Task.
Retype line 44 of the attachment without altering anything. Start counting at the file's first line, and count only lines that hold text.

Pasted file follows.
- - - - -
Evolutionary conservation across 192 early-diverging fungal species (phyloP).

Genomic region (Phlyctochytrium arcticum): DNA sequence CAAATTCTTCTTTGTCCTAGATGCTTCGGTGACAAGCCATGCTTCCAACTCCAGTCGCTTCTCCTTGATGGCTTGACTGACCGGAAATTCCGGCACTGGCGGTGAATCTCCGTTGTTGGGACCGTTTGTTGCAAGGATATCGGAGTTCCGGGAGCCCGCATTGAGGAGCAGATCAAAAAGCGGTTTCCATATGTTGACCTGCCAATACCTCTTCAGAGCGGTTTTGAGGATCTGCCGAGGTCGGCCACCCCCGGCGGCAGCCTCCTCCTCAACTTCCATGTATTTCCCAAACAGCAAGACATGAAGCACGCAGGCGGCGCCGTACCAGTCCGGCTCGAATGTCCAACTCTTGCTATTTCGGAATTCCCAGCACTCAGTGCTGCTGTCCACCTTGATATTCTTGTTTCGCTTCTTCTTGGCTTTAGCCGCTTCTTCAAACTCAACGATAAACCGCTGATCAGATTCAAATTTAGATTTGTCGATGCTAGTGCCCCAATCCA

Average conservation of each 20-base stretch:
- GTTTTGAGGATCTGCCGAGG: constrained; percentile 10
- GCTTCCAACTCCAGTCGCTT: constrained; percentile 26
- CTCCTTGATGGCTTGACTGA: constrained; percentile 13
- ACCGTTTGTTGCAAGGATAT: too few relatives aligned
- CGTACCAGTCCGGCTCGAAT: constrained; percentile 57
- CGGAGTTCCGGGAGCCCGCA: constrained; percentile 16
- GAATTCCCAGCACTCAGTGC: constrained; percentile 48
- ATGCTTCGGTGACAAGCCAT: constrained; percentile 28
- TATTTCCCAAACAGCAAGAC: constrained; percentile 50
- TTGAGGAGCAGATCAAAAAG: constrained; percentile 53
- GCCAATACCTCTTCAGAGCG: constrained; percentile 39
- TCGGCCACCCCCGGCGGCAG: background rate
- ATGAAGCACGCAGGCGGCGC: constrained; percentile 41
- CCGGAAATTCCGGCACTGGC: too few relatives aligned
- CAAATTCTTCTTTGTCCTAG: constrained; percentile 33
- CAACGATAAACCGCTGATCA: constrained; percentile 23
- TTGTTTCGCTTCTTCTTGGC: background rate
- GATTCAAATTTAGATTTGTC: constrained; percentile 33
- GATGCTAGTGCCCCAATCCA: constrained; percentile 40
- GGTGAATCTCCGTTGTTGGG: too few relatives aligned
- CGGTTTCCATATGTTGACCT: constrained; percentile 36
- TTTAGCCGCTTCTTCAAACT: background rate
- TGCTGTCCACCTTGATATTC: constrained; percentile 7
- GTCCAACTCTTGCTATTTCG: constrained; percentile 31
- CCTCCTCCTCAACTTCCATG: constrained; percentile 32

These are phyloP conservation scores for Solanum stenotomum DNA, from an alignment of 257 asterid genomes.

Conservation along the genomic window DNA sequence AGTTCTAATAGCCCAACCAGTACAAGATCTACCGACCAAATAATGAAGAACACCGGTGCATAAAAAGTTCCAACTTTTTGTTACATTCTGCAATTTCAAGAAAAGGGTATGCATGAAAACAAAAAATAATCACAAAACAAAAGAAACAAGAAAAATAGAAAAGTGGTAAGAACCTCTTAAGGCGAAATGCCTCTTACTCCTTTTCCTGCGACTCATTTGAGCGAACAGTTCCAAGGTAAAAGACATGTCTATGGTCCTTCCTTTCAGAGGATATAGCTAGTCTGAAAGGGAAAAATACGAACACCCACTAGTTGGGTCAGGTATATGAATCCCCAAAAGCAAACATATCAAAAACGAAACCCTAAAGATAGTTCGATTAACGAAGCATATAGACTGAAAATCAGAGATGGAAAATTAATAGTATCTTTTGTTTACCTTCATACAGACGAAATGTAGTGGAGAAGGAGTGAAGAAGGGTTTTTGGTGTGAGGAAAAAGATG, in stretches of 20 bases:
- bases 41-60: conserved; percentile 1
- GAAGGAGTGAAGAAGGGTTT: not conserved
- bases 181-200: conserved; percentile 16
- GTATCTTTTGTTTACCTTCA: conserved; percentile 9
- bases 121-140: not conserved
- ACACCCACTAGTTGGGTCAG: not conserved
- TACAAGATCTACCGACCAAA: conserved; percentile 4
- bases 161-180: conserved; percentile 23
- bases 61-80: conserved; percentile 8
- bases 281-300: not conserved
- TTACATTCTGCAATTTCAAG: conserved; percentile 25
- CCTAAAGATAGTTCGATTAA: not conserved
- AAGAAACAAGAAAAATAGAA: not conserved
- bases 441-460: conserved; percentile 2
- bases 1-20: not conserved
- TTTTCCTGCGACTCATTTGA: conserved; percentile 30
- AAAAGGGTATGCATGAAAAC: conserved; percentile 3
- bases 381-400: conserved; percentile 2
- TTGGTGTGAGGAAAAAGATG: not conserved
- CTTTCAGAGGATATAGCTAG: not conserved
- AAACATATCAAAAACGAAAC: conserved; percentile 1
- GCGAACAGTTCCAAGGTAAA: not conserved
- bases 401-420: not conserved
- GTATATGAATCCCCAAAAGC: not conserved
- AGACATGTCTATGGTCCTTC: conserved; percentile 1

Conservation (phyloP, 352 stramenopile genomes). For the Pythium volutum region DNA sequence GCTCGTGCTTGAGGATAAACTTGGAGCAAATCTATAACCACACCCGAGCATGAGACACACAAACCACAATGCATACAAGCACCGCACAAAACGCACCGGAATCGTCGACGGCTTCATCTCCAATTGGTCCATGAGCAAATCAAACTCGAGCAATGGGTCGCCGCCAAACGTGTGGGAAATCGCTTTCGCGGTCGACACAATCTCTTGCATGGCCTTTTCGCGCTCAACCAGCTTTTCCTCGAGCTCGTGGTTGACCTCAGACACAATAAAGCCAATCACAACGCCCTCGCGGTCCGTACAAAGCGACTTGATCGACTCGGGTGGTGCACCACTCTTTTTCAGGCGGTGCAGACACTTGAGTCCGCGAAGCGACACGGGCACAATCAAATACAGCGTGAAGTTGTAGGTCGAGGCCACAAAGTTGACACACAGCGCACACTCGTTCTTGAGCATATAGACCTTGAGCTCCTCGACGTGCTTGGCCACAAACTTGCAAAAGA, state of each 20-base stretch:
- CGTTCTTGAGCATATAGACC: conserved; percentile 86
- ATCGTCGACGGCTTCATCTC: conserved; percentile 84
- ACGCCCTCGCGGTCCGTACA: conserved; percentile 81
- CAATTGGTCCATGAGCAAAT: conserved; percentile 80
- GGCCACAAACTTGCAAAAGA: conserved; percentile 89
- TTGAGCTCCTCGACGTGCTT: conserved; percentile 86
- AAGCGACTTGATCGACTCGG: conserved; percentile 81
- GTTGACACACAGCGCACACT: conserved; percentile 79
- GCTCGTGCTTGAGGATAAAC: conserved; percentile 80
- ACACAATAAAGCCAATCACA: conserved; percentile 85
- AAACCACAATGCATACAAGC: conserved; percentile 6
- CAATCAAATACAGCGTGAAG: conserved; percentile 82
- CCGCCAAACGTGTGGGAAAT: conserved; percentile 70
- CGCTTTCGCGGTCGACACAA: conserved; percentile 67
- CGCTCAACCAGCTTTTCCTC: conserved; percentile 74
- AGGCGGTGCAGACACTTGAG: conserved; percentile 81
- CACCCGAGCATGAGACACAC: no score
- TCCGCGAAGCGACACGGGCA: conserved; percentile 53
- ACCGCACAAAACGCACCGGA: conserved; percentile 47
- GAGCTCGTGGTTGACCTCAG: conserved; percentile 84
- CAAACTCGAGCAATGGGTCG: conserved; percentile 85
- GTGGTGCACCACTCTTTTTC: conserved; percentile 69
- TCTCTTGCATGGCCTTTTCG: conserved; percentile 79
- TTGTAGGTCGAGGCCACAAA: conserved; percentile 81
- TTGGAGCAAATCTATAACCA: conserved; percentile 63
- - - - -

- bases 441-460: conserved; percentile 2